Securing our history for the future


Centenary celebrations were held Thursday afternoon and evening at the little Congregational Church at Knowle, in the parish of Bawdrip. The church was built in the year 1830 and is now under the charge of the Rev. W. J. Gadsby (pastor of the Puriton Church). During those years the south and west walls of the building had badly sunk; these had been pinned up, and both the interior and exterior been thoroughly renovated. It now presents a pleasant appearance; the work having been carried out by Mr. C. Bryer.

The proceedings commenced three with service, conducted by the Rev. J. Vaughan, of Taunton, chairman-elect of the Somerset Congregational Union, who in the prayers voiced the thanksgiving of the people for a hundred years of worship and fellowship. His address was based on the text from Romans i. 7. “Grace to you and peace from God our Father, and the Lord Jesus Christ. It was Paul’s salutation, he said. He wrote many epistles, but never forgot to begin with a salutation. He was a very busy man, but the salutation was never forgotten. It was a double salutation; he wished both grace and peace. The speaker urged them salute one another, Paul did. and make no distinction, but to wish people all the good things of life, long life and the more spiritual blessings such as grace and peace.

 Sale of Produce

At the close of the service a sale of produce and other articles took place in the rooms of the old Manse. The stalls were charge of the following ladies:

New stall—Mrs. Wm. House, Mrs. Gadsby, Mrs. J. Parsons and Miss Gray.

Jumble stall —Mrs. C. Young. Mise M. Young, and Mrs. Bates.

Provision stall—Mrs. Wyndham House and Mrs. C. Wells.

Teas were served on the lawn of the old Manse, overlooking the pleasant village of Bawdrip.



The little church was filled in the evening, when a public meeting was presided over by Mr. H. J. Pollard, Taunton. There were also present the Revs. J. J. Vaughan. E. Harland Brine (Bridgwater), W. J. Gadsby (Puriton), and G. W. L. Cass (rector Bawdrip). Miss M. House, organist at the Puriton church, presided the organ. The Rev. Brine conducted prayer, after which he read an apology for the absence of the Rev. Hugh Jenkins. The Rev. then addressed the gathering. People who worshipped in this place a hundred years ago.” he said. ” would have heard rattling by the church the old stage coaches. They used change horses opposite the Knowle Inn. That was not the only rattling sound in these days: there would the sounds of the pattens* coming along the road our lady friends came to the service. There was something else which was associated with the pattens*, and that was the old lantern with the tallow dip. There was no fear of being run over in those days; you could walk in the centre of the road without any danger.’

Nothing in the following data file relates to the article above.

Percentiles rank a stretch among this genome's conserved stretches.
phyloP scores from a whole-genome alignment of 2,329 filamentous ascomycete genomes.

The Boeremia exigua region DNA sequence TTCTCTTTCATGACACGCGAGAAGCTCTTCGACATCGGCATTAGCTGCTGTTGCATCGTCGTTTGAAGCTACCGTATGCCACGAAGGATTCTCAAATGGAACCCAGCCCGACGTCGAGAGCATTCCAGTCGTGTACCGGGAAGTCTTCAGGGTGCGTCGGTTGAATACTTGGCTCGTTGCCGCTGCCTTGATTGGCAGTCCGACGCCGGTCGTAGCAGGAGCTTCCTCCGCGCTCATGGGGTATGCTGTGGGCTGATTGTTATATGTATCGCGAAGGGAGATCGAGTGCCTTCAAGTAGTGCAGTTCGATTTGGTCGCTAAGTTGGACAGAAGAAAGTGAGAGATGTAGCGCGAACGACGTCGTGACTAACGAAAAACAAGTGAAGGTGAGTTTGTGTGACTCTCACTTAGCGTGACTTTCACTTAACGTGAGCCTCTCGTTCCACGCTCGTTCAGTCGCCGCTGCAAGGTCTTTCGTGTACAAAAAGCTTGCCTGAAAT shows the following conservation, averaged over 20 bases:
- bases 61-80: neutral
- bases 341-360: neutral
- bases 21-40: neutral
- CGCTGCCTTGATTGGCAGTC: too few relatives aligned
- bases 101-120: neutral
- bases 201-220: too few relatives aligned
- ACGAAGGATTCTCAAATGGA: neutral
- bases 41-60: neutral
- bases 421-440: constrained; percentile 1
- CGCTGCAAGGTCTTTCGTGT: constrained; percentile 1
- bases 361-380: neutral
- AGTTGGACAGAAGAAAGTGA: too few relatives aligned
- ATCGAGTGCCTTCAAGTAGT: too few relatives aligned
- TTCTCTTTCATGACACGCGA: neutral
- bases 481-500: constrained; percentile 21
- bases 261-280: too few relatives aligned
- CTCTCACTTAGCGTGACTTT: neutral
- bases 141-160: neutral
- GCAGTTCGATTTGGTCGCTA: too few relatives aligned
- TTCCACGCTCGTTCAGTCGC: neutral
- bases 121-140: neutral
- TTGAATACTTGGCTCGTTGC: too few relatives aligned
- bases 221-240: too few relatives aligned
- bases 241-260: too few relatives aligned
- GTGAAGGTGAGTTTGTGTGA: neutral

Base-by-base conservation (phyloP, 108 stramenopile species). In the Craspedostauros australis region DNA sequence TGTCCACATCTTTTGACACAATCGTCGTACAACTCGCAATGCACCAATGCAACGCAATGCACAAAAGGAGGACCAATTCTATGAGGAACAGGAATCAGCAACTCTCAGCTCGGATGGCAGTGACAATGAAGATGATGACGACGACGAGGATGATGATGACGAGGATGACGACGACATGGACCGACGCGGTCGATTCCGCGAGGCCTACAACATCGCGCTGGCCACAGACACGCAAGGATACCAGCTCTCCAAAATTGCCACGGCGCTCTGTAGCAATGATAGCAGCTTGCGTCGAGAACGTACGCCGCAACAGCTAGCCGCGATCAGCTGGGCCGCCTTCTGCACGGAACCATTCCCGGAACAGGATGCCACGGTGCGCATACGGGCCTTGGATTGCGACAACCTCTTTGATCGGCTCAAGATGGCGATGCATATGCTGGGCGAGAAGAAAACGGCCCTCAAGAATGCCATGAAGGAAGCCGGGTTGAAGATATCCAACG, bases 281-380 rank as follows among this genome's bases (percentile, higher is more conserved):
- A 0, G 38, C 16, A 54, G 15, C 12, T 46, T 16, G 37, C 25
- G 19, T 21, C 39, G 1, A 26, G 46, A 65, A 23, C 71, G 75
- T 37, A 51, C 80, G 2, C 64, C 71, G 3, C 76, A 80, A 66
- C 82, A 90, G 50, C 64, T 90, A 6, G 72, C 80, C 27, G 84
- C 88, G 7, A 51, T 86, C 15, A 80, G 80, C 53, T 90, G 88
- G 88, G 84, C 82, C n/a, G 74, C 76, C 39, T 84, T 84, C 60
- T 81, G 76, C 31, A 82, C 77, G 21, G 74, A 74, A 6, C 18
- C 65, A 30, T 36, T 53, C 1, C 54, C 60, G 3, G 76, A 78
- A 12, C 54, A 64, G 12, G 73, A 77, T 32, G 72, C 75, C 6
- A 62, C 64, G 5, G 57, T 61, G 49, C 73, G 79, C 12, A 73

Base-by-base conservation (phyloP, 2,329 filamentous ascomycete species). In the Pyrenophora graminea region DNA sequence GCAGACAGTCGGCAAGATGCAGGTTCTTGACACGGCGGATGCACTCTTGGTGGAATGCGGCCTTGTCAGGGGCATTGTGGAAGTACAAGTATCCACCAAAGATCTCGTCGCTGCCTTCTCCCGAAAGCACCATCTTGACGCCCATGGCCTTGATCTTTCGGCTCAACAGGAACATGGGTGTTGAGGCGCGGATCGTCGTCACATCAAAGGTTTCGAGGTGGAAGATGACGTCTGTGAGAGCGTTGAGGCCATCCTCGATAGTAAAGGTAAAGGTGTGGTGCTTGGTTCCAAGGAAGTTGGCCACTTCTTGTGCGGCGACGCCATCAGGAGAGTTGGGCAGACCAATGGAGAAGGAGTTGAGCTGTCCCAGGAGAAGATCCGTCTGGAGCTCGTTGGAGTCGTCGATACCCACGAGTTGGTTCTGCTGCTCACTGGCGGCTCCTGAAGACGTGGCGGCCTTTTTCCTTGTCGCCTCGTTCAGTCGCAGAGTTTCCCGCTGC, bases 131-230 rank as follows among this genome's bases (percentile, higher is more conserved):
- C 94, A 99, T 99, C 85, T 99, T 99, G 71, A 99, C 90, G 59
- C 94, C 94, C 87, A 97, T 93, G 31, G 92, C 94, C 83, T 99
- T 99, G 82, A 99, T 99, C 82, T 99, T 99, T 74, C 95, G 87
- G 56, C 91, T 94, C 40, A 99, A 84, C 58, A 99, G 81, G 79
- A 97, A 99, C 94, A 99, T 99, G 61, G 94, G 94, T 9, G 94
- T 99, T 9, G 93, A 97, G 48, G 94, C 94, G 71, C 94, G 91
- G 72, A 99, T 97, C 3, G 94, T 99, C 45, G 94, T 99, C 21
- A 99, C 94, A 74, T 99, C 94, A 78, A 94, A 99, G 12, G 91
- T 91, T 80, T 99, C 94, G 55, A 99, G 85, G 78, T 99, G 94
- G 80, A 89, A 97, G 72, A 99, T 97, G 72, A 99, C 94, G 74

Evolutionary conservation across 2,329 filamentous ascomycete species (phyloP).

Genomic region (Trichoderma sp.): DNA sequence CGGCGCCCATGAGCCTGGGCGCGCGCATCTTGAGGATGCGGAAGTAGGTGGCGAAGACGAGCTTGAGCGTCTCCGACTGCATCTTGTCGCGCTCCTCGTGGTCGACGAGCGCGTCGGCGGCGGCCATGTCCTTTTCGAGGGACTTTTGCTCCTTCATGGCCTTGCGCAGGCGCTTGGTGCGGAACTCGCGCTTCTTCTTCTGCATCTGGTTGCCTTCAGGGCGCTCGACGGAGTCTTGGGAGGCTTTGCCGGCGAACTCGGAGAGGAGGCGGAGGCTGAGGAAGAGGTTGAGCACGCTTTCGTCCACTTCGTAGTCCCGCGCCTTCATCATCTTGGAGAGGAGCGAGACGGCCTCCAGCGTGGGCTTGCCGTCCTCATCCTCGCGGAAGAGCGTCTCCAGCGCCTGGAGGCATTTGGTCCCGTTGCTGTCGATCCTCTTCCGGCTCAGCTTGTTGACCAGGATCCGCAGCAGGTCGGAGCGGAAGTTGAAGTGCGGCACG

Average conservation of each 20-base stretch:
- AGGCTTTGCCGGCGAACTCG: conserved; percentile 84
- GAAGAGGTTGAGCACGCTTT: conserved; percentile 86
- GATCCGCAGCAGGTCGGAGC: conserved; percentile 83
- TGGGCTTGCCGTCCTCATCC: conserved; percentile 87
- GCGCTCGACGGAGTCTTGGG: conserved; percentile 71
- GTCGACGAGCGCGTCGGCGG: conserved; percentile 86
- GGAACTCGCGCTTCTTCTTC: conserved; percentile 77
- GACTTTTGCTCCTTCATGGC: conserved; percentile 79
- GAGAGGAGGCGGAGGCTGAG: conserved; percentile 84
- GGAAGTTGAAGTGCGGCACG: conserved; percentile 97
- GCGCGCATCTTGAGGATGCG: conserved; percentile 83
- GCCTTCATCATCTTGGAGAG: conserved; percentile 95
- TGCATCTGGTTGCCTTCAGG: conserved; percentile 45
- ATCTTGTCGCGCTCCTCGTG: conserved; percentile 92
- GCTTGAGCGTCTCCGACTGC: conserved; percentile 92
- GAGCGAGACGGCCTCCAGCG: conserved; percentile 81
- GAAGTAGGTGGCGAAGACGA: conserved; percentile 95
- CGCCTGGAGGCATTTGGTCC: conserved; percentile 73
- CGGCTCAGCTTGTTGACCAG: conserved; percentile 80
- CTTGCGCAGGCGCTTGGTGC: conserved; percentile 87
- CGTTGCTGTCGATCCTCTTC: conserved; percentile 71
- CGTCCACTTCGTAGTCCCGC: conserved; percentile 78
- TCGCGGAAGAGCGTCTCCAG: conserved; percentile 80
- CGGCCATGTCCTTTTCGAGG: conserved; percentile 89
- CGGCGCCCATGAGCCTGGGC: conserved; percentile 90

In the building of that a hundred years ago they were led by Mr Thomas Hurman. a most energetic worker. He was assisted by friends Puriton and Knowle, for they were one church in those days. Mr William Collings, who was buried just outside the church and whom a tablet was erected in the building, gave the Manse, and in those days minister was in charge of the church and did magnificent work.

At the funeral service of Mr. James Collings a thing happened which made the church in Puriton. The Pastor took his text from Psalm 42. verse 5. An old lady named Mrs. Sarah Woods was converted the sermon. She became a very zealous worker, and about seven weeks after her conversion she opened her house in Puriton for service. It was brave thing and she suffered much persecution.

The things that were thrown in the windows and down the chimneys would make a collection for a museum. The services were conducted for about ten years, the Pastor at Knowle assisting the week-evening service. In the year 1842 a church was built at Puriton and Mr. James House was made the first of the’ deacons that were appointed on the occasion. He was hoping to be with them that evening, but he thought the strain might rather too much. He sent his greetings and blessing. He would be 97 next birthday.

The house was doomed disappointment, he continued, for 16 years after the erection the foundations gave way and the place became too dangerous for worship. A gentleman then came their assistance in the person of Mr. George Pollard, of Taunton. came with his advice and encouragement, drew the plans for a new church, and contributed very liberally towards its erection. Her grandson was presiding over that meeting. In the year 1862 the foundation of the new church was laid by Mr. J. B. Sully, whose son was the accountant of their Union. Mr. C. B. Sully.